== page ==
while our tech and financial sectors should benefit from the collapse of the UK as an EU trade centre.

Could I just say you're welcome to all the businesses of the City of London?

If you want your economy (again?) distorted by bonus-obsessed, corrupt financial services mega-corporations, and the leeches of the legal, accountancy and consultancy sector you're welcome to the lot. Yes there's several billion in tax income you'll benefit from, but soon the entire Irish economy will be run for the benefit of those people, and the ordinary masses will be backstopping the risks whilst being laughed at by the 1%'ers.

Whilst successive UK governments cosseted the big corporations of the City, they've let UK manufacturing rot, pushed up the cost of doing real business with real jobs for normal people, and presided over a vastly distorted economy.

Ireland's welcome to all of that.

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Brits who live in 'smart cities' don't really know or care

Ledswinger
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Re: Too many marketroids

I hope Edinburgh hasn't spent money on becoming a "Smart City"

I think they spent the money on a circa £1bn tram line, and some schools that are in danger of falling down.

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'Apple ate my music!' Streaming jukebox wipes 122GB – including muso's original tracks

Ledswinger
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Re: CDs, how modern.

Oh how my friends laugh at me for still buying BVDs

Well they would, wouldn't they? Like I do.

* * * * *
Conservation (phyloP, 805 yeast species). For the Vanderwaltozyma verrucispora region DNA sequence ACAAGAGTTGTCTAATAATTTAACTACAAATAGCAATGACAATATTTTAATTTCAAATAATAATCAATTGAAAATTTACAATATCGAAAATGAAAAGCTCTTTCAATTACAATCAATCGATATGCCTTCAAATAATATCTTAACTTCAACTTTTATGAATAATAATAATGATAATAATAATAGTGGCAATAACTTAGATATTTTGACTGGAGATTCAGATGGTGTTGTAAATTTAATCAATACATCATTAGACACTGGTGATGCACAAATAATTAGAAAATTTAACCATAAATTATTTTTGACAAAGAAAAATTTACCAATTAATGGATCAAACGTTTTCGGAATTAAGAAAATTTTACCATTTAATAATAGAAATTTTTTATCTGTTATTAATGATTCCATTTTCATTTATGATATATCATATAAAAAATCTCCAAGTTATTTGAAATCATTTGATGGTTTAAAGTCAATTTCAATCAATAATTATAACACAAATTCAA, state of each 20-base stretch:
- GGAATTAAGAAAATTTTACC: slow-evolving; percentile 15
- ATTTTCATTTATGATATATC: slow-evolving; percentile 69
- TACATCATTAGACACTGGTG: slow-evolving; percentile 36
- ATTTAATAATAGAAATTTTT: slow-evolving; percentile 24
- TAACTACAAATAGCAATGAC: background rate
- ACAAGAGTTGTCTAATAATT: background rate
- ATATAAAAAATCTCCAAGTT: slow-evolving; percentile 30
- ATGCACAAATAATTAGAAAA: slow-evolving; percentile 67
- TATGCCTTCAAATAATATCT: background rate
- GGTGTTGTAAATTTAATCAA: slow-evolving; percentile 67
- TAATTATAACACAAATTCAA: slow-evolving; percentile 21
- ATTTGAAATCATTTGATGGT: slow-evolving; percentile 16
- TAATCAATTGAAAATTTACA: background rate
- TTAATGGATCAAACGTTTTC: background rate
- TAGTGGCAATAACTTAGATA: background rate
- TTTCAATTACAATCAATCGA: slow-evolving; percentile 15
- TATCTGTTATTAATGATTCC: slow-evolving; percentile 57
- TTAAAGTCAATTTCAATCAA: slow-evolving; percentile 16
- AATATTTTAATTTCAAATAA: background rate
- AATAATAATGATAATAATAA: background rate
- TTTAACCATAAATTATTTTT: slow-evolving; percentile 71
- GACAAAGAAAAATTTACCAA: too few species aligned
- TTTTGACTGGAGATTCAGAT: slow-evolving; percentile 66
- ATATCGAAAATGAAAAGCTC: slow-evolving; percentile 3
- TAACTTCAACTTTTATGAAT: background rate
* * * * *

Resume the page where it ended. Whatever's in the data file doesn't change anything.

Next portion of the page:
Crinkly crackley, bendy warpy scratchy junk, And dragging a small rock through a scratch in a slice of liquorice and fluff amalgam.....WTF are you thinking?

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ICO fines NHS trust £185K for publicly airing personnel files

Ledswinger
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Re: Im sorry

And no taxpayer funded body should EVER be fined, no matter what they do. It should always be someone either losing their job, or going to prison.

In which case, they should get in somebody like you, sunshine. Somebody who's never pressed the return key and thought "oh fuck...". Somebody who doesn't work with insufficient resources, insufficient management support. Somebody so perfect they're never going to make a mistake.

This breach is bad. Somebody should be for the high jump. But proving who is actually at fault is going to be very difficult, so the chances are that a peon like you or me will be the one taking the heat, not the managers who wouldn't pay for it, took a wrong IT management decision, or simply outsourced it to their spivvy mate.

Given that actually murdering somebody only gets you six years chokey these days, how long do you think losing a bit of data is going to merit?

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Who you callin' stoopid? No excuses for biz intelligence's poor stats

Ledswinger
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Re: Inspector Nectar

Lo and behold, I got an offer of 40 Nectar points the next time I bought a copy of the 'I'.

The same with Amazon and most on-line retailers. Particularly for Amazon, given the amount of data they have, and the vast processng power at their command, I marvel at the stupidity of their "recommendations".